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Ultraviolet Format Close to Commercial Release

A report from Pocket-lint suggests that the Ultraviolet movie format is close to officially going commercial. For consumers, this means that for every Blu-ray and DVD they've purchased over the years, they'll also unlock a cloud-stored digital version that can be streamed on up to 12 registered Ultraviolet devices. All they need is the UPC symbol in order to register their movie.

But for those who don't want to purchase discs, there are plans to introduce a pay model that simply offers the rights to the digital Ultraviolet version. However both models are reportedly backed by all but one of the studios, almost every major consumer electronics manufacturer, several major retailers, and over 70 other technology companies.

Disney and Apple have yet to sign on.

"All but one [of the major studios] have signed on... And that doesn't mean that they won't," said Danny Kaye, executive vice president of Global Research & Technology Strategy at Fox. He was referring to Walt Disney Studios Home Entertainment who he believes will ultimately offer UV versions of its catalog.

And what of Apple? Surely the company has nothing to lose given that it doesn't directly sell movie and TV episodes on physical discs. If anything, Apple would simply offer permanent cloud storage for its digital video so that users can stream anytime the want. Of course, we're talking about Apple who seemingly loves control over all aspects of its devices, software and the accompanying multimedia.

Unsurprisingly, Apple has resisted in shifting over to the UV side... possibly in favor of its own video cloud offering. "That also doesn't mean they won't," said Kaye. "From my perspective, when you're well established you sometimes take a 'wait and see.'"

He added that Apple may not wait for too long once its rivals start getting way ahead in the game. "If you just take smartphones as an example, Android now enjoys quite a market advantage," Kaye said. "And the same thing's going to happen in tablets. We also have all the other hardware that's a part of this ecosystem - the majority of hardware and software companies will create very strong competition, just like it has with Blu-ray. And we'll see what happens as we go forward."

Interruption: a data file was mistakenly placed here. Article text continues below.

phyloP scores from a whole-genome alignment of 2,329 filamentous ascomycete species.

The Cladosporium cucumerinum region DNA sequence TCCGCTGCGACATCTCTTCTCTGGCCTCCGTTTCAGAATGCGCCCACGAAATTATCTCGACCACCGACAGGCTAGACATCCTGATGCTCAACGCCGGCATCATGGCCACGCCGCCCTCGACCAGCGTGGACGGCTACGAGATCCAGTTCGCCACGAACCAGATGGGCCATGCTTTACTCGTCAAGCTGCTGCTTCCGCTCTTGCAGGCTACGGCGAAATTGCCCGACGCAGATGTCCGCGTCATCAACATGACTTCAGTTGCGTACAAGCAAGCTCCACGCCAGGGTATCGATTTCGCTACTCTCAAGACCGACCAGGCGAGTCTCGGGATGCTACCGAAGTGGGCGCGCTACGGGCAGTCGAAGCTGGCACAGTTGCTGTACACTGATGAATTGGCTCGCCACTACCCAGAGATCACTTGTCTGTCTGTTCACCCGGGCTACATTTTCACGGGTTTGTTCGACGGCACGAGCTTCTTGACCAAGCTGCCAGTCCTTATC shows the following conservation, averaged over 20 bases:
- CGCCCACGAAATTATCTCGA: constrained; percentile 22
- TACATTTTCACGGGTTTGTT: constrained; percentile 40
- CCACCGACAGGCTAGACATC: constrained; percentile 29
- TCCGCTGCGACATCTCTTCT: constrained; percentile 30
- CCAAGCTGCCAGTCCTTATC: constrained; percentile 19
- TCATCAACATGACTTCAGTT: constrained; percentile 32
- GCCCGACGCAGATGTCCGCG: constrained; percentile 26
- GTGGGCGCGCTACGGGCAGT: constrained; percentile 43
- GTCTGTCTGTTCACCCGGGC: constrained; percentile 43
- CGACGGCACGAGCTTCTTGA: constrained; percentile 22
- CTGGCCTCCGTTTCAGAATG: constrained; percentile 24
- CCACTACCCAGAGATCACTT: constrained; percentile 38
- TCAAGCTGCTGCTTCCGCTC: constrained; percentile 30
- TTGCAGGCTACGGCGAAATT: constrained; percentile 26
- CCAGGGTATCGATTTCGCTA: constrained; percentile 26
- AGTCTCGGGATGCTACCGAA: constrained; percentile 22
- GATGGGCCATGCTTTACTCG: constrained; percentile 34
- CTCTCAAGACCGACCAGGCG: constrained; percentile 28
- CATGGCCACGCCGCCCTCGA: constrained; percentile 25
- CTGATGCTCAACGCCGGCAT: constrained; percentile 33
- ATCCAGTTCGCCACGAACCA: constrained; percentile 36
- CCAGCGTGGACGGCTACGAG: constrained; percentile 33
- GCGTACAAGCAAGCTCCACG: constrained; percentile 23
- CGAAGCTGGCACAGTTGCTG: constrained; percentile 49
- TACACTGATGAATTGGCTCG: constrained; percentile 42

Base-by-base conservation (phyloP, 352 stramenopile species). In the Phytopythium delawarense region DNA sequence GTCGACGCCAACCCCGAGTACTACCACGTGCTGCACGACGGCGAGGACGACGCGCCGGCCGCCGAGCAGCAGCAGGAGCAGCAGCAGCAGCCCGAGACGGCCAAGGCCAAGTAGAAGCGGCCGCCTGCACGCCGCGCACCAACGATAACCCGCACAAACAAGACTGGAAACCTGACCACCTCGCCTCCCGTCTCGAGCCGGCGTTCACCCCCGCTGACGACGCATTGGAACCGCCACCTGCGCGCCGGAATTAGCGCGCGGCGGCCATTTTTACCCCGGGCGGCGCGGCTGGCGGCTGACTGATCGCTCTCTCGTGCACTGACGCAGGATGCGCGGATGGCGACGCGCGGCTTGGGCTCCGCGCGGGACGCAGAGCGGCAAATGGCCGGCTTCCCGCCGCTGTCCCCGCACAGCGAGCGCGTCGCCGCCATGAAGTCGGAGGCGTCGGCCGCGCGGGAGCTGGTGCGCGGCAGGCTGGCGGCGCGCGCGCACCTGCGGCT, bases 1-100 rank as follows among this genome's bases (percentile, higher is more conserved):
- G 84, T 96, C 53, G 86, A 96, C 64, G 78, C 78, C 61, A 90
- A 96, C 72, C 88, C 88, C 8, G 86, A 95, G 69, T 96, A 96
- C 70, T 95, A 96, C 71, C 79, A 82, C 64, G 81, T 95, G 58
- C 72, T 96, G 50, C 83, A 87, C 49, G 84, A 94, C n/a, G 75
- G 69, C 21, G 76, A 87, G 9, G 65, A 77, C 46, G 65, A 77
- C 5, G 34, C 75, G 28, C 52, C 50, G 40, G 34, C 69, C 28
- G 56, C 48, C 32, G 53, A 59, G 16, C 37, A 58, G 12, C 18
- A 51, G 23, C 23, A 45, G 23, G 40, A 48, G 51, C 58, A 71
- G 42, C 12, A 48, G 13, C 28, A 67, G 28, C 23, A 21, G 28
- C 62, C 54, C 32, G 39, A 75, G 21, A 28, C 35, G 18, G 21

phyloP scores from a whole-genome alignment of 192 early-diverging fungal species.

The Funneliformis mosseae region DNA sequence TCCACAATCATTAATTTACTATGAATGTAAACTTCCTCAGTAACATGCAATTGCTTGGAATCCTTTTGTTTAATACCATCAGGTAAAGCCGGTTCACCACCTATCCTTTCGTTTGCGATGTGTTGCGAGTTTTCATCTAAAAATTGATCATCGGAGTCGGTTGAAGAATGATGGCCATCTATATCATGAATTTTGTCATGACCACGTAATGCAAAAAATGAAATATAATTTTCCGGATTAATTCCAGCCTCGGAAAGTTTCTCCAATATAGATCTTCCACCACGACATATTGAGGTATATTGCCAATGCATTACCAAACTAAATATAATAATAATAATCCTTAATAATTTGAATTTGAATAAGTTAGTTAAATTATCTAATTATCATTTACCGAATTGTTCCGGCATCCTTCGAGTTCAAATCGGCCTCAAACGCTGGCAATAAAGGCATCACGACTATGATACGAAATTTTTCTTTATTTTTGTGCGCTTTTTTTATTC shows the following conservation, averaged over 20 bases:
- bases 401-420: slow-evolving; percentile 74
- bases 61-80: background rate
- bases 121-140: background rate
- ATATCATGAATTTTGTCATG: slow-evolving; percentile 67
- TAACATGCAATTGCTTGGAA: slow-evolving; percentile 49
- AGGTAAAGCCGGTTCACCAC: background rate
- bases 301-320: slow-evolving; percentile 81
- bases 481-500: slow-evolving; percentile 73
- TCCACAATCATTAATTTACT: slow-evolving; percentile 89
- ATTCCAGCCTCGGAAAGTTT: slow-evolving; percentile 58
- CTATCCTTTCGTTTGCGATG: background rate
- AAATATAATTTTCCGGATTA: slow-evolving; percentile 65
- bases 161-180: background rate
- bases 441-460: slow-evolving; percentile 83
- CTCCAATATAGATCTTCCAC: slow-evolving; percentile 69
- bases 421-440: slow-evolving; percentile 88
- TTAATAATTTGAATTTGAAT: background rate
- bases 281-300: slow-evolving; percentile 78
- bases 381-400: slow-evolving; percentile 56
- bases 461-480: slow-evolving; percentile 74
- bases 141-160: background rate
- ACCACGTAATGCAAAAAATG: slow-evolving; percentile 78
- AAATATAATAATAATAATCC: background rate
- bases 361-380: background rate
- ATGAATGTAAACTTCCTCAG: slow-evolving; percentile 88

"[Ultraviolet is] one of the largest consortia ever, especially across industries," he added. "And when that happens, you succeed."

  • alxianthelast
    Apple and Microsoft both need to stick picking their butts with regard to content that CAN'T be served online due to their massive size and bitrate.
    Reply
  • Soma42
    "For consumers, this means that for every Blu-ray and DVD they've purchased over the years, they'll also unlock a cloud-stored digital version that can be streamed on up to 12 registered Ultraviolet devices."

    Good, it's about time people don't have to re-purchase their entire movie collection just because a new format comes out.

    Does any current Blu-ray player support this? Or do you have to buy a new box?
    Reply
  • alxianthelast
    Soma42Does any current Blu-ray player support this? Or do you have to buy a new box?
    New format, new hardware; diodes, likely a new compression format as well and security since AACS isn't perfect.
    Reply
  • afrobacon
    Great, a new format. I haven't even bought a Blu-ray player yet.
    Reply
  • dioxholster
    someone explain what this new format does?
    Reply
  • Khimera2000
    Thats cool :) Im hoping theres a way to switch out those 12 devices. Heres hoping the digital only deal goes smooth.

    to Dioxholster it helps standerdise digital movies, at least from a distrebution standpoint, it also helps push cloud services to :)
    Reply
  • nekoangel
    dioxholstersomeone explain what this new format does?digital distribution. its not a physical media to replace blue ray.
    Reply
  • Cloud all over the place.... Stream to 12 devices..... It is all meaningless when CAPS are raping you....
    Reply
  • td854
    shawn808stingrayCloud all over the place.... Stream to 12 devices..... It is all meaningless when CAPS are raping you....
    So sad, but so true...
    That said, I don't have caps on either of my ISPs :x
    Reply
  • alidan
    i have about a 200gb soft cap, god knows i have gone well over that some months.

    assuming this is compressed data, and its compressed well, 1 blu ray quality movie, at 1080p could be as small as 4gb, and up to about 8gb for a standard length movie. for damn near indistinguishable form dvd quality, 1gb about, and this is from a novice encoder, you could probably get that down to 700mb

    all that said, how many people are watching 200 dvd quality movies a month, 50 720p or 25 1080p?

    now, as to bluray players... it is possible for ones that can update firmware to support this, i believe, i wont go into how, because it may be incredibly stupid on my part, but it may be possible.
    Reply